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Wed Oct 30, 2019, 04:34 PM

The Great World Series Interference Debate

'The game simply halted, lost in one of those Talmudic debates that enthrall hardball devotees and mystify everyone else.

Somewhere in the long night’s journey into baseball that is a World Series game I turned my back on the leather-lunged fans who hung over a rail behind me and screamed ceaselessly, and I peered at home plate and tried to remind myself who was batting, which team was ahead and if it was really possible this Game 6 had just come to a dead stop.

I was seated approximately 440 feet from home plate in what the Astros euphemistically call auxiliary press seating. At least two-thirds of the outfield remained out of view. This lent a suspenseful quality to the evening, as fly balls went up and up and then disappeared. We auxiliary-seat sorts would cup our ears and listen for the sound of applause or moans to signal what might have happened.

A couple of reporters broke out binoculars; I thought to myself that an interplanetary telescope would have been of greater use.

This obscure status quo held until the seventh inning rolled round and the game simply halted, lost in one of those Talmudic debates that enthrall hardball devotees and mystify everyone else. Trea Turner, a fleet-footed shortstop for the Nationals, had hit a dribbler in front of home plate and committed the crime of running out of the baseline as he raced toward first base. As he lunged for the bag, his leg knocked free the glove of the Astros’ first baseman, Yuli Gurriel, who was himself positioned awkwardly. The ball rolled away, and Turner took off for second.

The problem, now, was that an umpire said Turner had interfered with the throw and called him out. Sweet outrage bubbled. Turner hopped up and down, coaches yowled and soon enough the umpires had strapped on earmuff-style headphones and placed calls to the baseball video review center in New York City. The umpires tried to raise Joe Torre, the Hall of Famer who moonlights as chief baseball officer.

Their failure to find Torre registered as deeply perplexing, as he was sitting in a field box perhaps 15 yards away. With the delay stretching on, Turner began to point at Torre in the stands and say loudly: “He’s right here. Just ask him. Why is he hiding?”

Torre, a laconic sort, sounded mystified too. “I guess what they must have done is try to call me,” he said.

We’ll return to these cogitations, which would leave social media aflame late into the night as warring schools of baseball-rule-book ideologues took to hurling footnoted insults at each other.'>>>

https://www.nytimes.com/2019/10/30/sports/astros-nationals-world-series.html?

Would post the whole story as I'm loving it, but I guess that's against the rules!!!

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Response to elleng (Original post)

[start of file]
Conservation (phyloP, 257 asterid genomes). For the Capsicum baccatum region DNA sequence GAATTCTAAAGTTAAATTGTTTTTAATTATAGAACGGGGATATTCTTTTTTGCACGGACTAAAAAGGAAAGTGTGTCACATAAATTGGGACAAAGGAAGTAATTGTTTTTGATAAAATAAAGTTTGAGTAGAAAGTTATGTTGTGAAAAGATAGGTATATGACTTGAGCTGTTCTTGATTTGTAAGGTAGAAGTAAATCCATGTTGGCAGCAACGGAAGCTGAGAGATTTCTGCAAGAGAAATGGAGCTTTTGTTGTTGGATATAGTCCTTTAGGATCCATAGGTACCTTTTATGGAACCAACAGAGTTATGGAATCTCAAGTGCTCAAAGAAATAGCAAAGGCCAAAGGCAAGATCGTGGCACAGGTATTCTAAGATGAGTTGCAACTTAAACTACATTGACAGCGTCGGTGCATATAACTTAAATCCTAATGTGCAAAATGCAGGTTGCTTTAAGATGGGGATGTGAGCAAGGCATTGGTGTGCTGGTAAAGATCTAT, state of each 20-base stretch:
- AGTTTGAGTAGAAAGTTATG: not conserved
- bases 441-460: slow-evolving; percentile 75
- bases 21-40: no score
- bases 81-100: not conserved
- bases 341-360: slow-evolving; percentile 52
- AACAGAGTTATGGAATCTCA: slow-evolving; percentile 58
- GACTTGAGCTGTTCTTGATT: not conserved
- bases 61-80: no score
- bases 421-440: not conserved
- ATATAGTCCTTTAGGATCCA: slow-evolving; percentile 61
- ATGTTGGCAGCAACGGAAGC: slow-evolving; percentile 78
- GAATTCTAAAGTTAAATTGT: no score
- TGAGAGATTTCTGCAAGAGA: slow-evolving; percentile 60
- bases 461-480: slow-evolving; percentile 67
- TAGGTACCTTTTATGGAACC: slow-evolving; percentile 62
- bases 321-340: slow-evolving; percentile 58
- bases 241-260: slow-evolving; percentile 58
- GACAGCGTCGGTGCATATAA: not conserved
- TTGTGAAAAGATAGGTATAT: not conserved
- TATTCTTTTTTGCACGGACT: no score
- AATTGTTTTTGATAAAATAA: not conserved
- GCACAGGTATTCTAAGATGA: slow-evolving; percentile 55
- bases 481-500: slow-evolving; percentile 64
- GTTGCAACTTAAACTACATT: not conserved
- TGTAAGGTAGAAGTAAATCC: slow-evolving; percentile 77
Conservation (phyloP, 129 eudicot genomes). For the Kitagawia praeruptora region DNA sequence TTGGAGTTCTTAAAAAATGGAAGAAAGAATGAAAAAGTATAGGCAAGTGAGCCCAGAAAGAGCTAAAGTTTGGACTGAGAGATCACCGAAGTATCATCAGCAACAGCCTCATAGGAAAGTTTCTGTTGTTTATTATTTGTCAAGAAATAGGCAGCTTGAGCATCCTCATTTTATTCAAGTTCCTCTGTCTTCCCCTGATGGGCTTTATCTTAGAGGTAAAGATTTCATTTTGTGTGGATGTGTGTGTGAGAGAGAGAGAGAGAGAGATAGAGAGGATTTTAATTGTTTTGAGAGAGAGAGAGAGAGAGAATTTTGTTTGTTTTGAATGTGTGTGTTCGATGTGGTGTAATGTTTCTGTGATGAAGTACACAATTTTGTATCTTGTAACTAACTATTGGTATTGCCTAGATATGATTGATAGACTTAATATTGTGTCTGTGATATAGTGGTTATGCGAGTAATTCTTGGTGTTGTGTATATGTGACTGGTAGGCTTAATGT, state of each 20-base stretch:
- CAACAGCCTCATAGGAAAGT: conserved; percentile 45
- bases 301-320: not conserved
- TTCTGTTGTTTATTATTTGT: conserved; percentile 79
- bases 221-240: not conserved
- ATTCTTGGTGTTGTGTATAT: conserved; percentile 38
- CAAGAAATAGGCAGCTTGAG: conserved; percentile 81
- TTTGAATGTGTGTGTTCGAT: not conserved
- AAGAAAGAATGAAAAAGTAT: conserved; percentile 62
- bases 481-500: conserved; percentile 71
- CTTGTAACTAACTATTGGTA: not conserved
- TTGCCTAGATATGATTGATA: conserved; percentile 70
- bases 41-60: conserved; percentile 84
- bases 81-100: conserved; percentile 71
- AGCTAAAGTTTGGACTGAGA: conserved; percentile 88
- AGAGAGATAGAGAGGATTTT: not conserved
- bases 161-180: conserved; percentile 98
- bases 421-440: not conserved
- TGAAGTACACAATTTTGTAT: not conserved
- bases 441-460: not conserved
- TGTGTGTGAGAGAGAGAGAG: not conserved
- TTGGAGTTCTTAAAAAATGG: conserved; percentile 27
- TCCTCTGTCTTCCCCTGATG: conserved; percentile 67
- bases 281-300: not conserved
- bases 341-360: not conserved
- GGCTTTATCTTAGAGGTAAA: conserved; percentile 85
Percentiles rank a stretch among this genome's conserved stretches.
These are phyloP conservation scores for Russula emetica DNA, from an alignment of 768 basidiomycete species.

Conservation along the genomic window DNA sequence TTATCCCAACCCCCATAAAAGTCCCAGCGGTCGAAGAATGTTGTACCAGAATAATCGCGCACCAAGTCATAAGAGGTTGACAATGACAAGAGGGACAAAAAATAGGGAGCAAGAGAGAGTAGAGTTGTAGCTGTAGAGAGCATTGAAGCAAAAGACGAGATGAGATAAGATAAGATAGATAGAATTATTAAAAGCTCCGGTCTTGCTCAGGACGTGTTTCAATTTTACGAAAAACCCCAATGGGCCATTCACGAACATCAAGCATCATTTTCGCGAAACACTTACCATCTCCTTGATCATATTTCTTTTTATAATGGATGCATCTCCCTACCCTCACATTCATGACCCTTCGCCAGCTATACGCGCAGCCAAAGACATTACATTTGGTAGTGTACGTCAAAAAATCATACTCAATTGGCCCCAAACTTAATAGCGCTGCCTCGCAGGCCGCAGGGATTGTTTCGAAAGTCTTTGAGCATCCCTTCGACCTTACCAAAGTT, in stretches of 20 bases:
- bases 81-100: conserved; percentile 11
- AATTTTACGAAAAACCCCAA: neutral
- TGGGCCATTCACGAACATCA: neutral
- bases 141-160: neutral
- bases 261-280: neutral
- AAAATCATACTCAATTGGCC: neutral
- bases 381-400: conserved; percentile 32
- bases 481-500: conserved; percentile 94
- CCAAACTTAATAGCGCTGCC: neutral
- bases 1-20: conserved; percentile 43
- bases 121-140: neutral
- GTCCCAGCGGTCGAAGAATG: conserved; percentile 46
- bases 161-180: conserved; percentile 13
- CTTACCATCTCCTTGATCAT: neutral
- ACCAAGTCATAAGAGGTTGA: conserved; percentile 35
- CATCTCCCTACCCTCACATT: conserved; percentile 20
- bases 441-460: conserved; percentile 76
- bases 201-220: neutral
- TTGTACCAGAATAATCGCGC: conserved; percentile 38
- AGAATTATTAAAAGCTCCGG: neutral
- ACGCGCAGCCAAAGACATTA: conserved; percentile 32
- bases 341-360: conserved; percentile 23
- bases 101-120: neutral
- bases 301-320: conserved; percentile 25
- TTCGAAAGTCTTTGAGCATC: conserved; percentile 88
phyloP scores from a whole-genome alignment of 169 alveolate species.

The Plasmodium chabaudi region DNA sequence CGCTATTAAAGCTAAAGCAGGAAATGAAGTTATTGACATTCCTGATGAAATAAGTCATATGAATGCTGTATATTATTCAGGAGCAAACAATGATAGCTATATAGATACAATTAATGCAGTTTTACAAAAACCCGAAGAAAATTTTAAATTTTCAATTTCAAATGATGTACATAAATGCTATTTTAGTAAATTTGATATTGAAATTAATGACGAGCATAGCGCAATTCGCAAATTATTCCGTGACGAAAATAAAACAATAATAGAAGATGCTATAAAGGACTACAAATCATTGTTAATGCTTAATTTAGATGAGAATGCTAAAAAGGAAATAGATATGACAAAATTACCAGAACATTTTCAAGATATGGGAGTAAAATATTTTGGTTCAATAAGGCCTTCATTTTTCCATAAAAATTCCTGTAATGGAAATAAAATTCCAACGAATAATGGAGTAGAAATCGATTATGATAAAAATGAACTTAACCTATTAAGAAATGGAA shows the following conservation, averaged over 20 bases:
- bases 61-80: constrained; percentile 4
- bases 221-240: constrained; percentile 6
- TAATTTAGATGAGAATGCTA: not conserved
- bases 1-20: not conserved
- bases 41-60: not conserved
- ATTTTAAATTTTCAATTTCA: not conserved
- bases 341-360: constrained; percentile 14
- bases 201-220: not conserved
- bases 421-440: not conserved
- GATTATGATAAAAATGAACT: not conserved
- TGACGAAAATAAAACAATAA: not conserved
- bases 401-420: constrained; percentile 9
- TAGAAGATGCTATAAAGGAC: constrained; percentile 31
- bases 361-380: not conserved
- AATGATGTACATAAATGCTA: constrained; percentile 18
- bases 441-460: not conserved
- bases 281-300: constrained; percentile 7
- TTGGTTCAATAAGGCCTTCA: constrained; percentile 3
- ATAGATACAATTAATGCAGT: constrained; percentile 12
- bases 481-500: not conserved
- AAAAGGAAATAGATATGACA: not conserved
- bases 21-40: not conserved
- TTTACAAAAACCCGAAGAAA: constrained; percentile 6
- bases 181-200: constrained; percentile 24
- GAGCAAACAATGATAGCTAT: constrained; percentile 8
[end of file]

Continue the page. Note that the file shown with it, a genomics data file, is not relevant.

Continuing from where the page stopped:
Wed Oct 30, 2019, 04:37 PM

1. Is a right handed batter supposed to jump into the left handed batter's box and run from there?

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Response to dem4decades (Reply #1)

Wed Oct 30, 2019, 04:39 PM

2. I sure as heck don't know;

maybe others do!!!

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Response to dem4decades (Reply #1)

Wed Oct 30, 2019, 04:48 PM

4. All runners are supposed to run on the other side of the line than what this runner did.

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Response to brush (Reply #4)

Wed Oct 30, 2019, 04:55 PM

5. He was on the base when the ball arrived. Personally thought it was a bullshit call, so did the

baseball gods too I guess.

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Response to dem4decades (Reply #5)

Wed Oct 30, 2019, 04:59 PM

6. You didn't notice his thigh knocked the first baseman's glove off his hand as the ball arrived?

That's runner interference.

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Response to brush (Reply #6)

Wed Oct 30, 2019, 05:33 PM

7. He's allowed the base in my opinion.

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Response to dem4decades (Reply #7)

Wed Oct 30, 2019, 05:39 PM

8. Not allowed to interfere with the fielder.

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Response to brush (Reply #8)

Wed Oct 30, 2019, 05:43 PM

9. So every slide into a fielder covering a base is an out?

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Response to dem4decades (Reply #9)

Wed Oct 30, 2019, 05:48 PM

10. Not at all the same situation. The call stood because it's in the rule book...no interference with..

a fielder when trying to field a ball. Running outside of the baseline falls under that rule.

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Response to elleng (Original post)

Wed Oct 30, 2019, 04:46 PM

3. Wasn't the runner supposed to be on the other side of the baseline?

Why was it such a big controversy?

You're coached as a player in that situation to if it's going to be close to throw at the runner in hopes of getting the call from the ump. That's what happened—runner interference, which wouldn't have been called had the runner been on the other side of the baseline.

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Response to elleng (Original post)

Wed Oct 30, 2019, 06:20 PM

11. Looked like he was smack dab on the base path to me.

Bad call.

Kill the ump!

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Response to elleng (Original post)

Thu Oct 31, 2019, 09:46 AM

12. A reminder of the quote

Baseball is either hard, or really hard.

The rulebook and umpiring contributes to that.

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